6. Caroline A Cobine

    Physiology and Cell Biology, University of Nevada, Reno, Reno, United States
    Competing interests
    The authors declare that no competing interests exist.
  7. Bernard T Drumm

    Department of Life & Health Science,, Institute of Technology, Dundalk, Dundalk, Ireland
    Competing interests
    The authors declare that no competing interests exist.
  8. Kenton M Sanders

    Physiology and Cell Biology, University of Nevada, Reno, United States
    Competing interests
    The authors declare that no competing interests exist.

Funding

National Institute of Diabetes and Digestive and Kidney Diseases (R01 DK-120759)

  • Salah A Baker

National Institute of Diabetes and Digestive and Kidney Diseases (R01 DK-120759)

  • Kenton M Sanders

National Institute of Diabetes and Digestive and Kidney Diseases (R01 DK-078736)

  • Caroline A Cobine

The funders had no role in study design, data collection and interpretation, or the decision to submit the work for publication.

Ethics

Animal experimentation: The animals used, protocols performed and procedures in this study were in accordance with the National Institutes of Health Guide for the Care and Use of Laboratory Animals and approved by the Institutional Animal Use and Care Committee at the University of Nevada, Reno (IACUC; Protocol# 00053).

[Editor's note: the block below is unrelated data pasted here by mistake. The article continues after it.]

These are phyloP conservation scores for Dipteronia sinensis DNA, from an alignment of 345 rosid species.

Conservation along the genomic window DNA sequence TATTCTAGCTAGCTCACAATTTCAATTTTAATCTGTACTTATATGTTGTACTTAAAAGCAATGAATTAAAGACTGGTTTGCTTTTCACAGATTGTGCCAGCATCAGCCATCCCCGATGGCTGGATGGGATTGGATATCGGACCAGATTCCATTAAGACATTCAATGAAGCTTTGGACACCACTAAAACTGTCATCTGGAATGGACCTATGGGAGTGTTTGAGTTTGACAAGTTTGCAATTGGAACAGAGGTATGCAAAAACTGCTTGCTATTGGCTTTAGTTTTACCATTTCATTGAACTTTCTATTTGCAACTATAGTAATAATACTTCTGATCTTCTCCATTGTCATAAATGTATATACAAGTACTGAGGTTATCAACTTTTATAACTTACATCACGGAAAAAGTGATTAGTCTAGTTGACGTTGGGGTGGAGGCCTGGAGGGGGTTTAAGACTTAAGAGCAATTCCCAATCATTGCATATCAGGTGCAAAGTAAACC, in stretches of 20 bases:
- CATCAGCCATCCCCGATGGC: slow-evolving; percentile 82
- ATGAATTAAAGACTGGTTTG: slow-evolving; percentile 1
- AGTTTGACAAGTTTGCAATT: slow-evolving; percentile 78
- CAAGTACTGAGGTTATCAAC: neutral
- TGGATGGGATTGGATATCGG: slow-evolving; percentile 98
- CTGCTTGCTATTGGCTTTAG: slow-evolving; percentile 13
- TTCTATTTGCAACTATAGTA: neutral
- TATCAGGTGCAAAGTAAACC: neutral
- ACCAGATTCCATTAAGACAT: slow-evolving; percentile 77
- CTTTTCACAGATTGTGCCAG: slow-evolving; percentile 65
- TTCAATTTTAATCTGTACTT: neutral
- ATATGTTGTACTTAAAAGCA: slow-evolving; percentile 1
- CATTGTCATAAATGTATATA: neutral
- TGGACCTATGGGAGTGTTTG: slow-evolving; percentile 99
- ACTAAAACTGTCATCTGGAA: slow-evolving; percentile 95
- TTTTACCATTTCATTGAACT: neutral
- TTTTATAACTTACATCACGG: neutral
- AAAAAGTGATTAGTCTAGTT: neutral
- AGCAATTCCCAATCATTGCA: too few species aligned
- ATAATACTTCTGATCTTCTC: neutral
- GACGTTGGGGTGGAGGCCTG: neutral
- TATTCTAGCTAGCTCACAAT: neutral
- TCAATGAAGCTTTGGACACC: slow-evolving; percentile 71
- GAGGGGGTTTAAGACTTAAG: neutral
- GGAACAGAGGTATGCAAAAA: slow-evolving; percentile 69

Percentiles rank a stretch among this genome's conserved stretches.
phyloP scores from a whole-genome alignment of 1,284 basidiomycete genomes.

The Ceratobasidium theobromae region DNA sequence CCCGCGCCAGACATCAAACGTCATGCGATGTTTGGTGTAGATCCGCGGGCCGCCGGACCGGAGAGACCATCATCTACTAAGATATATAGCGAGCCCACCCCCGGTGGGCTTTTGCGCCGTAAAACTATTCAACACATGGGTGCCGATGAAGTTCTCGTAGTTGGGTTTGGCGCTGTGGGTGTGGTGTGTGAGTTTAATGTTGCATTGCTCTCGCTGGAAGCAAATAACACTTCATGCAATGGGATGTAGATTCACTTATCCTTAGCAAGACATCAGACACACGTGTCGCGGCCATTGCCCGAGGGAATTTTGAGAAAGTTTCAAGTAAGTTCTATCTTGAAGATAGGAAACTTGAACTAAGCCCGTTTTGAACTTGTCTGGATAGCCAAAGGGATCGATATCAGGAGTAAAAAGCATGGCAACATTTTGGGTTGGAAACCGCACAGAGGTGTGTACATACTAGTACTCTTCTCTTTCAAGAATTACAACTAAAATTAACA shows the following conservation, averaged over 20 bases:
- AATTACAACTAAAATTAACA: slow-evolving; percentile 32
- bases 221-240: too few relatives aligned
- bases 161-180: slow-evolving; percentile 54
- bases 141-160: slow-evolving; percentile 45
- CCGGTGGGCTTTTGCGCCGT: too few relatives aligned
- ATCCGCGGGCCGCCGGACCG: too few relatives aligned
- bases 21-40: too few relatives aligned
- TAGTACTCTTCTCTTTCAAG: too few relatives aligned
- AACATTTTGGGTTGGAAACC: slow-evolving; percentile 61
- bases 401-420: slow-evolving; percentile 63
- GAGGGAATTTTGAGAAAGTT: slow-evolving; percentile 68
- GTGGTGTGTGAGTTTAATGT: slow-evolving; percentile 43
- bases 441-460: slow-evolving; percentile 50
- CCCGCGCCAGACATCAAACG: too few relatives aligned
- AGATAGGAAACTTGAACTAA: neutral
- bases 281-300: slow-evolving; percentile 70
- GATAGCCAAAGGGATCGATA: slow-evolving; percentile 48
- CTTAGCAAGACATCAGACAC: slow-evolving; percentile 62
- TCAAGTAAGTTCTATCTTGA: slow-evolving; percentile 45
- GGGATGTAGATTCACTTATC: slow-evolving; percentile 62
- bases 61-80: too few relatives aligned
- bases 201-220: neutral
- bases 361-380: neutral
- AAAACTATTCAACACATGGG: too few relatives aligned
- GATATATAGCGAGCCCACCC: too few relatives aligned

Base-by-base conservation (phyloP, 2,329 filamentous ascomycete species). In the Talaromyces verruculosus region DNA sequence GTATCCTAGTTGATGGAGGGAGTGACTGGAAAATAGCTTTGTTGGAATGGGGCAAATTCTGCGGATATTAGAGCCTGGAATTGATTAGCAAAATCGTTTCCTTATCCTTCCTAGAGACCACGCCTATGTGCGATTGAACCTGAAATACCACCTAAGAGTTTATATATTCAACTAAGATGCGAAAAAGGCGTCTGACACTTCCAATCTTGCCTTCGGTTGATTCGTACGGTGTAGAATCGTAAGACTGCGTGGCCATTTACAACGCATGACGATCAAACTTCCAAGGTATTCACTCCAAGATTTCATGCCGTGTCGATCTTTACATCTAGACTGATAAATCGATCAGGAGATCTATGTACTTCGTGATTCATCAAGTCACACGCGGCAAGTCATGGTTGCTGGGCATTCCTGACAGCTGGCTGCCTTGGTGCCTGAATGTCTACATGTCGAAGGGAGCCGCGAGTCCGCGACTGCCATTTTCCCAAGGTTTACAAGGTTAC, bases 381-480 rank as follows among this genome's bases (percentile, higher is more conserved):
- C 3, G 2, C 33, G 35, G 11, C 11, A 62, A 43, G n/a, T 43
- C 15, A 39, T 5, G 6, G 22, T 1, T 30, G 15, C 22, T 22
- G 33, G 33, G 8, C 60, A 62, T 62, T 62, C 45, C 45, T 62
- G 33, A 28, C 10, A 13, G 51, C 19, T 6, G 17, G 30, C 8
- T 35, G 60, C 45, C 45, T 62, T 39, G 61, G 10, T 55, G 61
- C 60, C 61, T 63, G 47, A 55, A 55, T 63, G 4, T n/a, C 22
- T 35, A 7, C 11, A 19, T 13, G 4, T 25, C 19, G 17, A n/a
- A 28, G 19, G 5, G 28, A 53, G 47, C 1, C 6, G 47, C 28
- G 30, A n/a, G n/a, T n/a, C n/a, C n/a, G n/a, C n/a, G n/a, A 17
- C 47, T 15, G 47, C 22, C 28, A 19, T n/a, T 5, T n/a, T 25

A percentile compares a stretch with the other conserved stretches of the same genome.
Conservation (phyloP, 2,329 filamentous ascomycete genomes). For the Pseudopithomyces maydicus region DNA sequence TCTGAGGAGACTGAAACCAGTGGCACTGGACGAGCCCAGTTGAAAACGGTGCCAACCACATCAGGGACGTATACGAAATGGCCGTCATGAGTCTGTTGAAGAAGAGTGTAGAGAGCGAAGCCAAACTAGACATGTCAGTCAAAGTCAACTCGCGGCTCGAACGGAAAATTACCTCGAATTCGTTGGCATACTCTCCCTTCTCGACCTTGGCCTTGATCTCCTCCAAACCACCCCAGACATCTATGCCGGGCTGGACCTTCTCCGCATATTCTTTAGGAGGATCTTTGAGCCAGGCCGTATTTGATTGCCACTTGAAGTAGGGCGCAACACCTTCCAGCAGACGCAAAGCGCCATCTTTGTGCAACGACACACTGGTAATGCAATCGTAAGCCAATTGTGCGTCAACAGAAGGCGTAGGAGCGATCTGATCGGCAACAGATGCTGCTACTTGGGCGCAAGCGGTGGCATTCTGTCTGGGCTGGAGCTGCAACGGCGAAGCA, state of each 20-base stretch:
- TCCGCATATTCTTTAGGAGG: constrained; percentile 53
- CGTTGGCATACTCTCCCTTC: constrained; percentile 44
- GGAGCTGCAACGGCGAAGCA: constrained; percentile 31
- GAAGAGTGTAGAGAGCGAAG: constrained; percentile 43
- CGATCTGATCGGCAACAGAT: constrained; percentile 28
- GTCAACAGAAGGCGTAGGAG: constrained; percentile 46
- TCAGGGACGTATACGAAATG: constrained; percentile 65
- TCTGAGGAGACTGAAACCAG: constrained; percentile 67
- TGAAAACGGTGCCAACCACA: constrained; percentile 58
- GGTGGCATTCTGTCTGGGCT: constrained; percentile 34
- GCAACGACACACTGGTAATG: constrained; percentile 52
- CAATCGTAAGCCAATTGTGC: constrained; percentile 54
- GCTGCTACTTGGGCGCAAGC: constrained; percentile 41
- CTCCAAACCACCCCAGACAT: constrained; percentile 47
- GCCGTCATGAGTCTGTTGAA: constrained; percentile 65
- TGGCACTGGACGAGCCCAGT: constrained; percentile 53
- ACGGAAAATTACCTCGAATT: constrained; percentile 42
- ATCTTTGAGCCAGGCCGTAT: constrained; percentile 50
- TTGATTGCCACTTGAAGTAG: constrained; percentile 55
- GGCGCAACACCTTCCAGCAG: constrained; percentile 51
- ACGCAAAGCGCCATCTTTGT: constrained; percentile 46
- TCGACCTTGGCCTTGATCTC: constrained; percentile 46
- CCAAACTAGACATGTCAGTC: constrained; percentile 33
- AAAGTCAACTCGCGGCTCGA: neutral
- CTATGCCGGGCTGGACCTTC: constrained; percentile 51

Reviewing Editor

  1. Mark T Nelson, University of Vermont, United States

Publication history

  1. Received: October 16, 2020
  2. Accepted: January 4, 2021
  3. Accepted Manuscript published: January 5, 2021 (version 1)
  4. Version of Record published: January 13, 2021 (version 2)

Copyright

© 2021, Baker et al.

This article is distributed under the terms of the Creative Commons Attribution License permitting unrestricted use and redistribution provided that the original author and source are credited.

Metrics

  • 1,212
    Page views
  • 146
    Downloads
  • 6
    Citations

Article citation count generated by polling the highest count across the following sources: Crossref, PubMed Central, Scopus.

Download links

A two-part list of links to download the article, or parts of the article, in various formats.

Downloads (link to download the article as PDF)

Open citations (links to open the citations from this article in various online reference manager services)

Cite this article (links to download the citations from this article in formats compatible with various reference manager tools)

  1. Salah A Baker
  2. Wesley A Leigh
  3. Guillermo Del Valle
  4. Inigo F De Yturriaga
  5. Sean M Ward
  6. Caroline A Cobine
  7. Bernard T Drumm
  8. Kenton M Sanders
(2021)
Ca2+ signaling driving pacemaker activity in submucosal interstitial cells of Cajal in the murine colon